APPLE Inc. (NASDAQ: AAPL) has been a market darling over the past 18 months, so some observers are surprised that a majority of the firm’s shareholders have voted against the board for a say in the firm’s executive pay practices.
The voting results were not released by the company, but it was reported at yesterday’s meeting that the non-binding resolution, submitted by the the AFL-CIO Reserve Fund, won the necessary approval from shareholders.
So what has Apple’s shareholders so grumpy that they’d go against the board’s recommendations and vote for a say on pay?
Sure, Apple’s stock price has fallen from last year’s $200 highs, but the same has happened at many companies. And AAPL holders still did very well in 2007.
Of course, there was all that controversy over options backdating last year, but the SEC has shut down its investigation of CEO Steve Jobs’ role in that affair. As Jim Goldman of CNBC reports, last year when the scandal was still fresh in their minds the same proposal got just 41% of shareholders’ votes.
Low retail turnout amplifies activist vote
What gives Apple shareholders? I have a theory, based on the fact that the one big difference this year is that Apple did a default electronic distribution of its annual report and proxy statement.
They took advantage of the Securities and Exchange Commission’s (SEC) new notice-and-access process. That process, which involves shareholders receiving a postcard-sized notice in the mail, and then ordering print reports or going online to view their materials and cast their votes, has been experiencing some difficulties.
Most notably, only about 4% of retail shareholders have gone online to vote in response to companies’ mailings. And retail investors hold about 30% of Apple’s shares, according to Thomson Financial.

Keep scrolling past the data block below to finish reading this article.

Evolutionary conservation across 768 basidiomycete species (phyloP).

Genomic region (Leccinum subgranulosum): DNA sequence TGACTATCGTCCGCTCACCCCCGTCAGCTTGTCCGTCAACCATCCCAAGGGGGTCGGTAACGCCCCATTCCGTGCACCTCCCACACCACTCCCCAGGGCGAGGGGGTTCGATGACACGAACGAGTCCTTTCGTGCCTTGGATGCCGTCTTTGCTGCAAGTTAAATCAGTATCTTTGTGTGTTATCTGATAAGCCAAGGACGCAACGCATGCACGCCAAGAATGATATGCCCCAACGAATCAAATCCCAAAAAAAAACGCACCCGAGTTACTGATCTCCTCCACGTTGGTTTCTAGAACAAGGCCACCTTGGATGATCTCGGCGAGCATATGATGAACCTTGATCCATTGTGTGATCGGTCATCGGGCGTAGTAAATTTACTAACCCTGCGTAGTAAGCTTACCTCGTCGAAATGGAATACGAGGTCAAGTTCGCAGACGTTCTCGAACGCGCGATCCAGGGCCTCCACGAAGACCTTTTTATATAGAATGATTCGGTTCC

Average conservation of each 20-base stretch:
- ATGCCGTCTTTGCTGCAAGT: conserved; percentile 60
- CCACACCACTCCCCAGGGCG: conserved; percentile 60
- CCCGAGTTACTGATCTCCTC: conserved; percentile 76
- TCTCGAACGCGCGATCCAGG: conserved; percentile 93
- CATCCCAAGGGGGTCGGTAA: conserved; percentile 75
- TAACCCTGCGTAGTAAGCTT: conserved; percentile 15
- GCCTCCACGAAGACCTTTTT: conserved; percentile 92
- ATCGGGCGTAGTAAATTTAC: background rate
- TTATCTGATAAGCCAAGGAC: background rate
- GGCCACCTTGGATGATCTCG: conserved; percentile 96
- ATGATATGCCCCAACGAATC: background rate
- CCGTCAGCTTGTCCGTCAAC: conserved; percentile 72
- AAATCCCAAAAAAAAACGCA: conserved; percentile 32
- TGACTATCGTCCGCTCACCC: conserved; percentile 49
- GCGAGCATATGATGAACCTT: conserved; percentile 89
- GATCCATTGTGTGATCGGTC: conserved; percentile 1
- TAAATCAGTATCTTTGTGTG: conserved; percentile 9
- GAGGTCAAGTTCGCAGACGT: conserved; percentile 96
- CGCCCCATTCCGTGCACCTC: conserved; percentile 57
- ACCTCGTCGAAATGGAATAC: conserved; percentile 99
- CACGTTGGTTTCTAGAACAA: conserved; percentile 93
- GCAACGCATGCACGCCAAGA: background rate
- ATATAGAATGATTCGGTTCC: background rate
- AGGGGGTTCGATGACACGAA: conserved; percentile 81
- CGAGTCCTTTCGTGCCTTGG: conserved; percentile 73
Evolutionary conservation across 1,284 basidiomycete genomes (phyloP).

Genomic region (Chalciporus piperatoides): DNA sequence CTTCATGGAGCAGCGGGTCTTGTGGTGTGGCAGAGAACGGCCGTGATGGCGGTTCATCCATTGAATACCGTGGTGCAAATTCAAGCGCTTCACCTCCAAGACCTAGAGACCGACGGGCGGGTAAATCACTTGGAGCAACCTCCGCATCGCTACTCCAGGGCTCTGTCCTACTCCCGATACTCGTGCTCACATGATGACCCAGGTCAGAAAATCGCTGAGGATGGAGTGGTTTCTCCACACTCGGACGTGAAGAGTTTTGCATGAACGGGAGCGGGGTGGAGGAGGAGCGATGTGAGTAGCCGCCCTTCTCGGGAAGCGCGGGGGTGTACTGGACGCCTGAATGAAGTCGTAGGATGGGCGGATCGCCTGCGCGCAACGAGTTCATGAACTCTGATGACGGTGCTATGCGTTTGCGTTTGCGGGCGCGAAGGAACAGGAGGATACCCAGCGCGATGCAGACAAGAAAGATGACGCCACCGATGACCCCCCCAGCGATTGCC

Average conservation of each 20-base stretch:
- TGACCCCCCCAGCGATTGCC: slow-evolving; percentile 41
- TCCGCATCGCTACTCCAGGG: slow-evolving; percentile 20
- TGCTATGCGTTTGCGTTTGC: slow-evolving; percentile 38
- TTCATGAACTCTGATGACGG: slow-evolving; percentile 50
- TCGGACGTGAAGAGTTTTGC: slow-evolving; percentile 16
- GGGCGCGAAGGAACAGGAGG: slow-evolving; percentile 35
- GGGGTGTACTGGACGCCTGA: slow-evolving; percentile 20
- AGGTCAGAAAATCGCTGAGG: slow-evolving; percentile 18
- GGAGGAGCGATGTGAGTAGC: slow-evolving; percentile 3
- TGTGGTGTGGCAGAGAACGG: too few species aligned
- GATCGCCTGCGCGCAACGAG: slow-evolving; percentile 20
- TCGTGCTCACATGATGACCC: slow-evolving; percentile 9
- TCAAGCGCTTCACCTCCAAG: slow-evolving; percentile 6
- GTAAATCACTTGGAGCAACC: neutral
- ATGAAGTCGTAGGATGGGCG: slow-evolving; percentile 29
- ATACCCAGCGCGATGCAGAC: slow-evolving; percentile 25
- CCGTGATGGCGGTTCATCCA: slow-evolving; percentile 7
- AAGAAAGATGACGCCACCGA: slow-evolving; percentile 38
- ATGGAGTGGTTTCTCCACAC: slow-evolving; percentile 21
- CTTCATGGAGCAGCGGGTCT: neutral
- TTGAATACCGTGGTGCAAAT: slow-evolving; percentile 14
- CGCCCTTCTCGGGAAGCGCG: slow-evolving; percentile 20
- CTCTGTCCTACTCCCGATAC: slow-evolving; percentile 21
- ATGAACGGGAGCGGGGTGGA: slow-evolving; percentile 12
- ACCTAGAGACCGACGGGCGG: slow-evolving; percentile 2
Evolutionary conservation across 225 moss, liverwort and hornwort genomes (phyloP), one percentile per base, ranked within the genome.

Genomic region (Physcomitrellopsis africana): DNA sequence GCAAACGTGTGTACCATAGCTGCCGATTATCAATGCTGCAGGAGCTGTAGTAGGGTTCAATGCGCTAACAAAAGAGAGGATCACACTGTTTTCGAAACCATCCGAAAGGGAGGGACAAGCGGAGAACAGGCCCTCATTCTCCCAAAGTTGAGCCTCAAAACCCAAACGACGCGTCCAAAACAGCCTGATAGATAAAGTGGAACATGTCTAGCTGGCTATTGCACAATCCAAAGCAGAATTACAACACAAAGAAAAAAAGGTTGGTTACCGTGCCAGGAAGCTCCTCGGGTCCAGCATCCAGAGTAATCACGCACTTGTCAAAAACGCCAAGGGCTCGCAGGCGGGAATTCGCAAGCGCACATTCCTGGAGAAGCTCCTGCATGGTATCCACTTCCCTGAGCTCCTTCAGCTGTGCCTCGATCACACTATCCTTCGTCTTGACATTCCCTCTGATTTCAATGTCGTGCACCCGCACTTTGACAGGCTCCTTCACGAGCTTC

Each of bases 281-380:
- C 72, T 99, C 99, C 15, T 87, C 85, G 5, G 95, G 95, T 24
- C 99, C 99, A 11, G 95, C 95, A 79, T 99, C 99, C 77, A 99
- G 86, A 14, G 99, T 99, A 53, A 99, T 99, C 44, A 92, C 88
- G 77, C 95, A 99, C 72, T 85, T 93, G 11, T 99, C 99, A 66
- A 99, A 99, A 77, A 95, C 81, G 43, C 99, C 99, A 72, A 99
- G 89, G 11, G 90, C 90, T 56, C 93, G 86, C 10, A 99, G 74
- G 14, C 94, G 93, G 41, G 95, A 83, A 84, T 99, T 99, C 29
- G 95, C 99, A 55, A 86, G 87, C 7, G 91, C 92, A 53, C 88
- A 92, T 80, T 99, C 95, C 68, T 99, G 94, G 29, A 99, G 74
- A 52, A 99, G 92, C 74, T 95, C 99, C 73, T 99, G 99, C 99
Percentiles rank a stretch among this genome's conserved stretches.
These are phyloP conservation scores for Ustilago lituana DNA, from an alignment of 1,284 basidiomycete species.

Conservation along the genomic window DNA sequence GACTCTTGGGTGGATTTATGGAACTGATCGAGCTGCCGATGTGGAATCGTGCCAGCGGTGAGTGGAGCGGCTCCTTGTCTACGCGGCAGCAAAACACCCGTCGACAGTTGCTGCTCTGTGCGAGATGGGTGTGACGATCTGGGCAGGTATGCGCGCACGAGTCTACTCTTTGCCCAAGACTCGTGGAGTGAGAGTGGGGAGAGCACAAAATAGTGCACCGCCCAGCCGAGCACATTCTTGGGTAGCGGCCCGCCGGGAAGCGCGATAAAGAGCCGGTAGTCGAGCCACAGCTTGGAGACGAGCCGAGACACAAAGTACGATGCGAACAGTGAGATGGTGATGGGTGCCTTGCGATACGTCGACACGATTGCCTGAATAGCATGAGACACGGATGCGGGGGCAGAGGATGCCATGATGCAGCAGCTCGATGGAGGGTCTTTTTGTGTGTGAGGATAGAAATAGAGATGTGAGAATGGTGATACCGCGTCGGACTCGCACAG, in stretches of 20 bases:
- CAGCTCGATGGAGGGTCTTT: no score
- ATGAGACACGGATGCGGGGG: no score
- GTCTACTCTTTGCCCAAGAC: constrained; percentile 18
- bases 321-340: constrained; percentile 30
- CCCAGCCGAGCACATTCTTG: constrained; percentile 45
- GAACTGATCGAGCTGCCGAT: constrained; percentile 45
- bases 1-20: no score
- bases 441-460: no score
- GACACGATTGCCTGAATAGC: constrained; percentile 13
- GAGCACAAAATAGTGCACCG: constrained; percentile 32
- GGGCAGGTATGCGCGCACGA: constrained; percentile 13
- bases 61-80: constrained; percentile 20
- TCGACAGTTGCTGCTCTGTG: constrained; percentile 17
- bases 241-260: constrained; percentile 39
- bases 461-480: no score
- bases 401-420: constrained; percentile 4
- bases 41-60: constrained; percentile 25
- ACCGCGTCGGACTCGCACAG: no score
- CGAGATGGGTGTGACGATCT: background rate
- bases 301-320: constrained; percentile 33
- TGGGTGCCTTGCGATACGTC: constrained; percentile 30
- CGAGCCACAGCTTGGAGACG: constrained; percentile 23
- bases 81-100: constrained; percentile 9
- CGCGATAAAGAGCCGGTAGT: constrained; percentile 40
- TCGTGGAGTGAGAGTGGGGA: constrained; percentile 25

Low retail turnout has the effect of amplifying the votes of institutional activist investors, who are obliged to vote at annual meetings. The more shares in the hands of retail investors, the higher the potential for activists to triumph in an e-proxy-based meeting.
In other words, by using the notice-and-access e-proxy approach, Apple may have inadvertently helped activist investors defeat its board’s position on say on pay.
Failing to prep shareholders for Web disclosure
Now, you might be thinking that Apple shareholders are a tech savvy lot, so they probably did go online to vote. I wouldn’t be so sure. Look at what happened at Microsoft last year.
Also, I noticed a reader’s comment on the San Francisco Chronicle’s report about the meeting that suggests there were some problems with the notice-and-access process at Apple. Here’s what the reader wrote:
As an Apple shareholder I voted for the Say on Pay shareholder resolution and am tickled it passed. It’s a step in the right direction. Did any other shareholders have problems getting them to mail hard copies of the annual report and proxy material?
Admittedly, this is all just speculation on my part because I don’t have the actual voting numbers. But I have a strong hunch that notice-and-access played a role here.
This hunch is based on the low average retail participation rates thus far, and on the fact that Apple’s IR department has never used the Web effectively. I think it’s very unlikely that the company’s retail shareholders are conditioned to use the Web to interact with the company as an investment.
Apple scores just 20 out of a possible 100 points in our investor relations website evaluation, suggesting that it has a rudimentary IR website at best. Don’t believe me, go see for yourself. Here’s the company’s web address: http://www.apple.com/